Even growing up in Nanded, when new clothes would surface only twice a year, on Diwali and Bhim Jayanti, Yengde was making bold choices. He speaks of a pair of newspaper-print pants with much affection. “My mum is a fan of (actor) Jeetendra. In the 1970s, he wore checked shirts, simple pants and looked like a good boy. He inspired the ‘Pyaarelal’ style, which became the name of the silhouettes of the trousers we wore. I flirted with that style for a long time."
Yengde’s Afro, which he styles in three different ways for our photographer, has a story of its own. “When I was growing up, I hated my hair. I would tell my mother that I have ugly, frizzy hair because of her. It was the time of silky-haired Salman Khan and John Abraham. Remember Tere Naam (2003)? I couldn’t see people who looked like me anywhere on screen, and I felt humiliated. I kept my hair short like the army guys," he says.
As a doctoral student in South Africa, his hair found friends. “Women loved it," he says. He began growing it, partly channelling Einstein, and partly because he now had black friends to tell him how to style it. “I was particular about not appropriating someone else’s narrative but they were very accepting, they called me ‘their’ guy," he says. It was later, at Harvard, that Henry Louis Gates Jr christened his style “Dafro", or the Dalit Afro.
The suit and Dafro have a third wheel— multicoloured wrist bands. Yengde also happens to be India’s first Dalit PhD holder from an African university (University of the Witwatersrand, Johannesburg). And he had bought his first batch of bright bands from migrants selling them around his campus. Others were added along the way. There’s blue for the Dalit women’s struggle and black for Telangana.
Essentially, there is nothing in his attire that is not considered. His Ray-Bans, too, are customized, with his parents’ names on the inside rims. His visual identity is carefully constructed and edited to suit each life stage. A woven saffron band that he had acquired at some point was cut off by an Ambedkarite friend in London. It represented the “wrong" message.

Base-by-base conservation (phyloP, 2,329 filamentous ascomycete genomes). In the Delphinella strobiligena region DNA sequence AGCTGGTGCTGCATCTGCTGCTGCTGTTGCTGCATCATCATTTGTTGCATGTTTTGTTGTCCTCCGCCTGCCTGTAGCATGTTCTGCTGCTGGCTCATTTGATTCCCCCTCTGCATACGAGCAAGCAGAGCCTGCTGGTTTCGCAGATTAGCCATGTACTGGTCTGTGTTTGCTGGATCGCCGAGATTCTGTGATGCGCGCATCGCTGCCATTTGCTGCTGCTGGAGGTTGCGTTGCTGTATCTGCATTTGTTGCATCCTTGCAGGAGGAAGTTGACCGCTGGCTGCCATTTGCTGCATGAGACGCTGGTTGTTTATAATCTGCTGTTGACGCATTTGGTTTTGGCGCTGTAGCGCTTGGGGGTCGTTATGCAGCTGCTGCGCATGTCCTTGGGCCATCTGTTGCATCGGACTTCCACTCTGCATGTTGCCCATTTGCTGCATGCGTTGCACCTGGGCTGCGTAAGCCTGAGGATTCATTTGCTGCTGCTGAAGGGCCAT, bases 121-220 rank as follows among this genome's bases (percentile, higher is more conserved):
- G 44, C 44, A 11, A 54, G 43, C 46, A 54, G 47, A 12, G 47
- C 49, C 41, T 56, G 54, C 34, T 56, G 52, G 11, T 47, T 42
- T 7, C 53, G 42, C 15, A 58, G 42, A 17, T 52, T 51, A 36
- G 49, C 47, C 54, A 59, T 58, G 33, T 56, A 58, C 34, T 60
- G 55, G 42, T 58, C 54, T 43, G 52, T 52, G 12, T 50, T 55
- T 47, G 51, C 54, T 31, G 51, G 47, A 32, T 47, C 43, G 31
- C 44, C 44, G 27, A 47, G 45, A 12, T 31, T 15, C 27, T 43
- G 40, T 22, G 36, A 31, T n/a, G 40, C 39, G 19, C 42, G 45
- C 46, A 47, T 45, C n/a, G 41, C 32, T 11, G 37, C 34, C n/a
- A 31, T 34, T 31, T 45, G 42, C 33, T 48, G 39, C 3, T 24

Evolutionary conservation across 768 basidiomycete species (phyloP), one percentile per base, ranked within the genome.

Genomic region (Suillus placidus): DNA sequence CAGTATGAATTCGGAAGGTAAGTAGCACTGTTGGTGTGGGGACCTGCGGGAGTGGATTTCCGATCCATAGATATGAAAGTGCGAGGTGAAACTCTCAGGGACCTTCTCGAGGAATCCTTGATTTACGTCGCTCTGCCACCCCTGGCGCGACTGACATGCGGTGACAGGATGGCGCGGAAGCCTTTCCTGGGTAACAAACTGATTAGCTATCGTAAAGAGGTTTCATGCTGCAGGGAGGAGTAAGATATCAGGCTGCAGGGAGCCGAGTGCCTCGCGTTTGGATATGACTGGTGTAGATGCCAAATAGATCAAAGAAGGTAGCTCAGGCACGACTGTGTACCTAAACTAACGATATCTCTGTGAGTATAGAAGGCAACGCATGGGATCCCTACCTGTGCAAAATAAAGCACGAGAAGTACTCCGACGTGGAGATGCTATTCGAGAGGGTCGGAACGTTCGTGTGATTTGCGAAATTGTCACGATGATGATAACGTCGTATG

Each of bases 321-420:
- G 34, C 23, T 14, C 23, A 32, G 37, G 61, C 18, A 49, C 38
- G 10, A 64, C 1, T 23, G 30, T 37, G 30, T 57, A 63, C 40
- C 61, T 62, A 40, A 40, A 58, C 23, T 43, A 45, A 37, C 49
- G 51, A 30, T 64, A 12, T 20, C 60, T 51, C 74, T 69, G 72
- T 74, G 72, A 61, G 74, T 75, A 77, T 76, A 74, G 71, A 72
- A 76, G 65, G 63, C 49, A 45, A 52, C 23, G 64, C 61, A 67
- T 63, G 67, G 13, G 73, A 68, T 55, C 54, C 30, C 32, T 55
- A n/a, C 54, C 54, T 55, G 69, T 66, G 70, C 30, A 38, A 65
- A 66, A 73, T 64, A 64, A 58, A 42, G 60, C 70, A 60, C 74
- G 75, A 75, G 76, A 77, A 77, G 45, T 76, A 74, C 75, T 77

His outrageous look isn’t appreciated in all quarters. “Even now, if I stand in the middle of the street holding my mother’s hand in Nanded, and we bump into someone she knows, she will let go of me," he says, laughing. On a more sombre note, the occasional ridicule and obsessive staring he has faced—more in India than the US—has made him acutely sensitive to women’s insecurities arising from being gazed at constantly. In Johannesburg, during a particularly colourful phase when he was wearing green trousers and a purple shirt, a professor had called him a Tamil hero. He thought of it as a compliment but realized later that it was meant as an insult.
As to why Yengde adopted clothing as a means of self-expression, he goes back to his life of modest means as a schoolboy in Nanded. He had nothing in common with his classmates. But consumer items were a leveller. He spent his pocket money obsessively buying Boomer Bubble Gum because they advertised a free walkie-talkie if you collected enough wrappers. Then he could be like “them". The walkie-talkie never arrived. He never became them.
We start talking about his chic socks, and realize they tell the story of his life. He was recently complimented after a stage event in Bengaluru. “You are talking about Dalit issues but you are wearing Paul Smith socks," a woman told him, smiling. “No, they are Banana Republic," he said. He knows the difference. After he got his degree from Birmingham, during a work stint at the UN, he had thought dressing well meant wearing his cleanest white socks. A kindly Italian woman, Maria, pulled him aside to say he could not pair tennis socks with a suit. It was a faux pas.
Dalits, Yengde points out, have always been told to dress in a way that makes them invisible. Brand Yengde is the opposite of that. Today, we can see his Paul Smith socks.